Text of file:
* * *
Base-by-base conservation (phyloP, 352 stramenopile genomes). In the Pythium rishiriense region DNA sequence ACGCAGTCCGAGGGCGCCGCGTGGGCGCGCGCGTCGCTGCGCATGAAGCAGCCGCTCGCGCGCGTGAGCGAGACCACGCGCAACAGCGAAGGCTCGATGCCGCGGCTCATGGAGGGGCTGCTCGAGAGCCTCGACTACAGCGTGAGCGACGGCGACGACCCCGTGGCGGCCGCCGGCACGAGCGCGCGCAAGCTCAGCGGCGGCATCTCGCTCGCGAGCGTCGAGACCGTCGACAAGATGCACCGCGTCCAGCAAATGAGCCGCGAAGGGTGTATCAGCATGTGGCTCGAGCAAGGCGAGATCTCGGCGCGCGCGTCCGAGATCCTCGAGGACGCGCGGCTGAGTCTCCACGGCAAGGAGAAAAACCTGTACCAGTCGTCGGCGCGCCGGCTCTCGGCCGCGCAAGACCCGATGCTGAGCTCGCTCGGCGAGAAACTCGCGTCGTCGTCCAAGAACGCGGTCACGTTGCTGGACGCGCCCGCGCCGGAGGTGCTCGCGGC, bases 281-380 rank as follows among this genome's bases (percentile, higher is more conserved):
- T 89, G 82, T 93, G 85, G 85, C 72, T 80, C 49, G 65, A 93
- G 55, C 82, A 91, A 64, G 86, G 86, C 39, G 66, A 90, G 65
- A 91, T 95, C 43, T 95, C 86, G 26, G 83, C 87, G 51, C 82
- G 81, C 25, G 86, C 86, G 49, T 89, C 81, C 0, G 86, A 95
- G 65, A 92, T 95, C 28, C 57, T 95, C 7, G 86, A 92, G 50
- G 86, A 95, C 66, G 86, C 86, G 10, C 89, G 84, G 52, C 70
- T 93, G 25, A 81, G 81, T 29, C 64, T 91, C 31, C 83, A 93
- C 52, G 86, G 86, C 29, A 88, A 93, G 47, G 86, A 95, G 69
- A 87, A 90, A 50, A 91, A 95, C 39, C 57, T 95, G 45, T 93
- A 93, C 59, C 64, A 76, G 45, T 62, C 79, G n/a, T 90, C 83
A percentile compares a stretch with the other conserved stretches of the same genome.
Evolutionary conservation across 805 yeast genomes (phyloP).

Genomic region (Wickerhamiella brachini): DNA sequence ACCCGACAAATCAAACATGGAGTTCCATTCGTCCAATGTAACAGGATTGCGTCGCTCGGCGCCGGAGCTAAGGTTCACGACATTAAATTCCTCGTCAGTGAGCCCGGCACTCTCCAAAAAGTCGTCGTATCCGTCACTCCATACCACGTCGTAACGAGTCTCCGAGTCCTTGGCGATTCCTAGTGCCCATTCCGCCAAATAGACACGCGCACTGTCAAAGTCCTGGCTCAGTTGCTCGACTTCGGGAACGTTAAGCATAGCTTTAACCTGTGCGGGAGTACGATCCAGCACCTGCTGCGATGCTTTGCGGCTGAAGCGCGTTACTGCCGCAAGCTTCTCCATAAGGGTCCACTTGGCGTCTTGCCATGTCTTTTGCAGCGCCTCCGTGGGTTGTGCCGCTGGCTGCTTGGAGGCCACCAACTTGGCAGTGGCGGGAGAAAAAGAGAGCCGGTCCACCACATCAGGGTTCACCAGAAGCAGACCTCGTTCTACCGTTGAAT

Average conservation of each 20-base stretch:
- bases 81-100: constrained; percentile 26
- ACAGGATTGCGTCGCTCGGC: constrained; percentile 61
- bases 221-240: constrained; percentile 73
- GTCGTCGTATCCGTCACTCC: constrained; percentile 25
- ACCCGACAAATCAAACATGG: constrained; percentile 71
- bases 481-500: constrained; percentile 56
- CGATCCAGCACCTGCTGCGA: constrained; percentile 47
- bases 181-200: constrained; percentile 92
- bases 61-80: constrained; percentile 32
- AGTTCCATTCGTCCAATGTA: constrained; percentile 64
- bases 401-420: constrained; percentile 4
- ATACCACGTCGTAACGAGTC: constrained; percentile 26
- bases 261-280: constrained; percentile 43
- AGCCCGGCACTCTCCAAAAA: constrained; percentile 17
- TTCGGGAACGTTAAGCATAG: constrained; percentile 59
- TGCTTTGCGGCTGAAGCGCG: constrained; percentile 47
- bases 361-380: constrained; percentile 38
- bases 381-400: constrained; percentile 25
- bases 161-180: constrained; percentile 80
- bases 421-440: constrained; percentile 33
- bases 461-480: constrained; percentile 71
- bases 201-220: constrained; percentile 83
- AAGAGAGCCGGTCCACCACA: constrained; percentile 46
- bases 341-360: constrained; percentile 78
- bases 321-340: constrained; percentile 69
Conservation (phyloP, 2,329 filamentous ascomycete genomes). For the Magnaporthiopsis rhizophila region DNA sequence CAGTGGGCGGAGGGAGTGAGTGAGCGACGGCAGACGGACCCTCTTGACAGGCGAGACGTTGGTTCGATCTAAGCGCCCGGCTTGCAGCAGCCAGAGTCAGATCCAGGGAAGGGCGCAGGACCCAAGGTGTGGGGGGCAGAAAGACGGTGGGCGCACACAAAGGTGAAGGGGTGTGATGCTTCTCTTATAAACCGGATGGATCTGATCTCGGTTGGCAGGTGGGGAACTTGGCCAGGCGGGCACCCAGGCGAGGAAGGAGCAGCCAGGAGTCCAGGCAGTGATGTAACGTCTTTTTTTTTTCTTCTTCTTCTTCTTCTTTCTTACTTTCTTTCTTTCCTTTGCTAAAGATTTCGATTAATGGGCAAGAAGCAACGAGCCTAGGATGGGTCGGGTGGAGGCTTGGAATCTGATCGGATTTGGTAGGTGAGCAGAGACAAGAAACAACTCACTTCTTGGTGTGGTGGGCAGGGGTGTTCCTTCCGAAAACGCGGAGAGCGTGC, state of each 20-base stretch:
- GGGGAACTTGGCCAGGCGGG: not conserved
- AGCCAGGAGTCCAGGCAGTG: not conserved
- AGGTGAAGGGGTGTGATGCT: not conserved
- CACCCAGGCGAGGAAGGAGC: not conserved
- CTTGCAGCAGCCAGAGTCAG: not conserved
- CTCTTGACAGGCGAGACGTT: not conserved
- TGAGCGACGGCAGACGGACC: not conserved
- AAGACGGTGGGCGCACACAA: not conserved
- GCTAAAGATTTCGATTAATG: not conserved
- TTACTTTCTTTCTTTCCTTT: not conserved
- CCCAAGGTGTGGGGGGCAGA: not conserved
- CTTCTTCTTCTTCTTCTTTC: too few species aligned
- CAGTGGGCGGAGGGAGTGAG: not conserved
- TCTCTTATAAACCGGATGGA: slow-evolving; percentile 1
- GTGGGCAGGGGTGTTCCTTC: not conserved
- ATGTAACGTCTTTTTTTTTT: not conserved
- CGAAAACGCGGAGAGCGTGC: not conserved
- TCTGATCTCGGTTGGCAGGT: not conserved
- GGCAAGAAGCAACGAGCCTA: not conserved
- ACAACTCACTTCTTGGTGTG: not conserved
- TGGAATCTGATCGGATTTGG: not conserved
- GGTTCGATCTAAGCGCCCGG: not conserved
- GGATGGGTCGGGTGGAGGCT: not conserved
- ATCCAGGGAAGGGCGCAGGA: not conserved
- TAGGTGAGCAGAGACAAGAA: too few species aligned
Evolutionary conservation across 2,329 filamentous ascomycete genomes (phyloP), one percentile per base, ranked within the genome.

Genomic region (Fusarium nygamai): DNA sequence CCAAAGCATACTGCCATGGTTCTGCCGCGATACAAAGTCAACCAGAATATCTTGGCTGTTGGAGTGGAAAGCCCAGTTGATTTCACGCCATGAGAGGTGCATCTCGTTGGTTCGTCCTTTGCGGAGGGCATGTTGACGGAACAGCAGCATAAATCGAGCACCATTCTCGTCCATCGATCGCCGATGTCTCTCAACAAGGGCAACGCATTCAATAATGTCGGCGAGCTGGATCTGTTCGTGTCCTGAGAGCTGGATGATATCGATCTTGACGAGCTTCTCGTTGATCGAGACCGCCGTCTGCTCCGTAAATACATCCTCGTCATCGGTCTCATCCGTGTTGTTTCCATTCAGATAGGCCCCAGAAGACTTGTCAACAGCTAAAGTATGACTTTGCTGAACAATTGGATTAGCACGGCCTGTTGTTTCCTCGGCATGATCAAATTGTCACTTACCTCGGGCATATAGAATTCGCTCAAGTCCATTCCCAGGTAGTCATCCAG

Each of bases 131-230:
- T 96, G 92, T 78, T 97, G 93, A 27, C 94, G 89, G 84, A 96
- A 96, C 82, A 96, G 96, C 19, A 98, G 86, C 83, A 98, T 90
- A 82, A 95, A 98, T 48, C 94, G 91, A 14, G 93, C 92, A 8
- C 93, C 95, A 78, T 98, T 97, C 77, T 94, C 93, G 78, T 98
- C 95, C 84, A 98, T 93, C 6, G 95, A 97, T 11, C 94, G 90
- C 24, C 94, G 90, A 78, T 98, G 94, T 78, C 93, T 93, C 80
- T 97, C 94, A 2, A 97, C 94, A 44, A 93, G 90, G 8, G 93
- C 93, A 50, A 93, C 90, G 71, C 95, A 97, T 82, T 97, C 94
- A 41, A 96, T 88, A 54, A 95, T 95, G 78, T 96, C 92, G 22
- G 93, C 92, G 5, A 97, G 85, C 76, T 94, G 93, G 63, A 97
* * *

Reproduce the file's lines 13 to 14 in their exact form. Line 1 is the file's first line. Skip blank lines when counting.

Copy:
Evolutionary conservation across 805 yeast genomes (phyloP).

Genomic region (Wickerhamiella brachini): DNA sequence ACCCGACAAATCAAACATGGAGTTCCATTCGTCCAATGTAACAGGATTGCGTCGCTCGGCGCCGGAGCTAAGGTTCACGACATTAAATTCCTCGTCAGTGAGCCCGGCACTCTCCAAAAAGTCGTCGTATCCGTCACTCCATACCACGTCGTAACGAGTCTCCGAGTCCTTGGCGATTCCTAGTGCCCATTCCGCCAAATAGACACGCGCACTGTCAAAGTCCTGGCTCAGTTGCTCGACTTCGGGAACGTTAAGCATAGCTTTAACCTGTGCGGGAGTACGATCCAGCACCTGCTGCGATGCTTTGCGGCTGAAGCGCGTTACTGCCGCAAGCTTCTCCATAAGGGTCCACTTGGCGTCTTGCCATGTCTTTTGCAGCGCCTCCGTGGGTTGTGCCGCTGGCTGCTTGGAGGCCACCAACTTGGCAGTGGCGGGAGAAAAAGAGAGCCGGTCCACCACATCAGGGTTCACCAGAAGCAGACCTCGTTCTACCGTTGAAT